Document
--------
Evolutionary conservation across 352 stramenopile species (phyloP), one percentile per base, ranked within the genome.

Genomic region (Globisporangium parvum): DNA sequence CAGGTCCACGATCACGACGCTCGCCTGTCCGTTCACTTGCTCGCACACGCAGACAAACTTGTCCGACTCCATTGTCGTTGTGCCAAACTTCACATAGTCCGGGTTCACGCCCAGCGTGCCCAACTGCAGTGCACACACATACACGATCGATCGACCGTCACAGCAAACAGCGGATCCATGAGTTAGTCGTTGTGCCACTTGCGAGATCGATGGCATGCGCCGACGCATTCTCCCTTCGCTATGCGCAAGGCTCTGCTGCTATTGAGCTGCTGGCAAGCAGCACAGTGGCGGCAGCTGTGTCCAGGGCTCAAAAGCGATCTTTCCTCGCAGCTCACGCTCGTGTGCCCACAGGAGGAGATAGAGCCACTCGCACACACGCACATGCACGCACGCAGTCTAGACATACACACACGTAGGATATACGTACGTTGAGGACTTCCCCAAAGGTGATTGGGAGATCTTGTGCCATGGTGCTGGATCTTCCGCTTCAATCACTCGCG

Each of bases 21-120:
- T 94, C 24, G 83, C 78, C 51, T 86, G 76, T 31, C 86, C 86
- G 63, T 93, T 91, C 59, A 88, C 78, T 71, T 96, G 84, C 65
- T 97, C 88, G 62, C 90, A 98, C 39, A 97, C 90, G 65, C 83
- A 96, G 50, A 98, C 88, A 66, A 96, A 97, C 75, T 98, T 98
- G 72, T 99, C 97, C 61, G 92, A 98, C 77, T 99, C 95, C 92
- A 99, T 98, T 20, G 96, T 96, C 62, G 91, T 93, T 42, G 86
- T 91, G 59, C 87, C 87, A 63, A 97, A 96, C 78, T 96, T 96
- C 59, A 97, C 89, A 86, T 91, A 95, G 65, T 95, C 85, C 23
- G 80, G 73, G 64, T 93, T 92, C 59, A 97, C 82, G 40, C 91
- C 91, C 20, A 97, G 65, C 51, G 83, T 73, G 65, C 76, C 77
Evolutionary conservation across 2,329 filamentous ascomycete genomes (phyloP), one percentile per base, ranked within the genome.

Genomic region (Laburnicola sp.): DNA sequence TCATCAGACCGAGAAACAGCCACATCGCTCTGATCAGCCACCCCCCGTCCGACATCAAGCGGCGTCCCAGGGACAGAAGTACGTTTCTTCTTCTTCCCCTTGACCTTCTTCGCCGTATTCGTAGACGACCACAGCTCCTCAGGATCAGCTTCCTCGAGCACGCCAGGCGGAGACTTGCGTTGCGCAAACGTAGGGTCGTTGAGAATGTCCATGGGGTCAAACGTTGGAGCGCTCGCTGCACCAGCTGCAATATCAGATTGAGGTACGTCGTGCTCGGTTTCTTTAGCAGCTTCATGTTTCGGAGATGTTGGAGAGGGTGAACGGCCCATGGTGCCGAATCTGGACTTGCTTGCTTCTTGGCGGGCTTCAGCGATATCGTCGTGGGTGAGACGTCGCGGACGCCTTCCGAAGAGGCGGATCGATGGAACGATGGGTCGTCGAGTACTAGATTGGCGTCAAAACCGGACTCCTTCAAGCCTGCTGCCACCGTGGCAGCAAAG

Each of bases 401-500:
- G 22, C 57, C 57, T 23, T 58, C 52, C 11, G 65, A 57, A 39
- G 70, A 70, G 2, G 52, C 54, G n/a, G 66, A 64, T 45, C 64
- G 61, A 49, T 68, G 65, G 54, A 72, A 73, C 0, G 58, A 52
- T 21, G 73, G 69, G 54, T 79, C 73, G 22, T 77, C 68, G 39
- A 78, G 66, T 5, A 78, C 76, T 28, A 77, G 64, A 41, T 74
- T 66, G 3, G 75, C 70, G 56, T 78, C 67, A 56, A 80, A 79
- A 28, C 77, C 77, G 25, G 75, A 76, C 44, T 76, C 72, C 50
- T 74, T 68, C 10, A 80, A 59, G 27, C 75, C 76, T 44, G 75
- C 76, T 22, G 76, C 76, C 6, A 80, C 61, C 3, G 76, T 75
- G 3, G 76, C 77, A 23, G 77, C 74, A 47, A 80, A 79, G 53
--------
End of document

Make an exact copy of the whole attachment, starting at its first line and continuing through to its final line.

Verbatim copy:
Evolutionary conservation across 352 stramenopile species (phyloP), one percentile per base, ranked within the genome.

Genomic region (Globisporangium parvum): DNA sequence CAGGTCCACGATCACGACGCTCGCCTGTCCGTTCACTTGCTCGCACACGCAGACAAACTTGTCCGACTCCATTGTCGTTGTGCCAAACTTCACATAGTCCGGGTTCACGCCCAGCGTGCCCAACTGCAGTGCACACACATACACGATCGATCGACCGTCACAGCAAACAGCGGATCCATGAGTTAGTCGTTGTGCCACTTGCGAGATCGATGGCATGCGCCGACGCATTCTCCCTTCGCTATGCGCAAGGCTCTGCTGCTATTGAGCTGCTGGCAAGCAGCACAGTGGCGGCAGCTGTGTCCAGGGCTCAAAAGCGATCTTTCCTCGCAGCTCACGCTCGTGTGCCCACAGGAGGAGATAGAGCCACTCGCACACACGCACATGCACGCACGCAGTCTAGACATACACACACGTAGGATATACGTACGTTGAGGACTTCCCCAAAGGTGATTGGGAGATCTTGTGCCATGGTGCTGGATCTTCCGCTTCAATCACTCGCG

Each of bases 21-120:
- T 94, C 24, G 83, C 78, C 51, T 86, G 76, T 31, C 86, C 86
- G 63, T 93, T 91, C 59, A 88, C 78, T 71, T 96, G 84, C 65
- T 97, C 88, G 62, C 90, A 98, C 39, A 97, C 90, G 65, C 83
- A 96, G 50, A 98, C 88, A 66, A 96, A 97, C 75, T 98, T 98
- G 72, T 99, C 97, C 61, G 92, A 98, C 77, T 99, C 95, C 92
- A 99, T 98, T 20, G 96, T 96, C 62, G 91, T 93, T 42, G 86
- T 91, G 59, C 87, C 87, A 63, A 97, A 96, C 78, T 96, T 96
- C 59, A 97, C 89, A 86, T 91, A 95, G 65, T 95, C 85, C 23
- G 80, G 73, G 64, T 93, T 92, C 59, A 97, C 82, G 40, C 91
- C 91, C 20, A 97, G 65, C 51, G 83, T 73, G 65, C 76, C 77
Evolutionary conservation across 2,329 filamentous ascomycete genomes (phyloP), one percentile per base, ranked within the genome.

Genomic region (Laburnicola sp.): DNA sequence TCATCAGACCGAGAAACAGCCACATCGCTCTGATCAGCCACCCCCCGTCCGACATCAAGCGGCGTCCCAGGGACAGAAGTACGTTTCTTCTTCTTCCCCTTGACCTTCTTCGCCGTATTCGTAGACGACCACAGCTCCTCAGGATCAGCTTCCTCGAGCACGCCAGGCGGAGACTTGCGTTGCGCAAACGTAGGGTCGTTGAGAATGTCCATGGGGTCAAACGTTGGAGCGCTCGCTGCACCAGCTGCAATATCAGATTGAGGTACGTCGTGCTCGGTTTCTTTAGCAGCTTCATGTTTCGGAGATGTTGGAGAGGGTGAACGGCCCATGGTGCCGAATCTGGACTTGCTTGCTTCTTGGCGGGCTTCAGCGATATCGTCGTGGGTGAGACGTCGCGGACGCCTTCCGAAGAGGCGGATCGATGGAACGATGGGTCGTCGAGTACTAGATTGGCGTCAAAACCGGACTCCTTCAAGCCTGCTGCCACCGTGGCAGCAAAG

Each of bases 401-500:
- G 22, C 57, C 57, T 23, T 58, C 52, C 11, G 65, A 57, A 39
- G 70, A 70, G 2, G 52, C 54, G n/a, G 66, A 64, T 45, C 64
- G 61, A 49, T 68, G 65, G 54, A 72, A 73, C 0, G 58, A 52
- T 21, G 73, G 69, G 54, T 79, C 73, G 22, T 77, C 68, G 39
- A 78, G 66, T 5, A 78, C 76, T 28, A 77, G 64, A 41, T 74
- T 66, G 3, G 75, C 70, G 56, T 78, C 67, A 56, A 80, A 79
- A 28, C 77, C 77, G 25, G 75, A 76, C 44, T 76, C 72, C 50
- T 74, T 68, C 10, A 80, A 59, G 27, C 75, C 76, T 44, G 75
- C 76, T 22, G 76, C 76, C 6, A 80, C 61, C 3, G 76, T 75
- G 3, G 76, C 77, A 23, G 77, C 74, A 47, A 80, A 79, G 53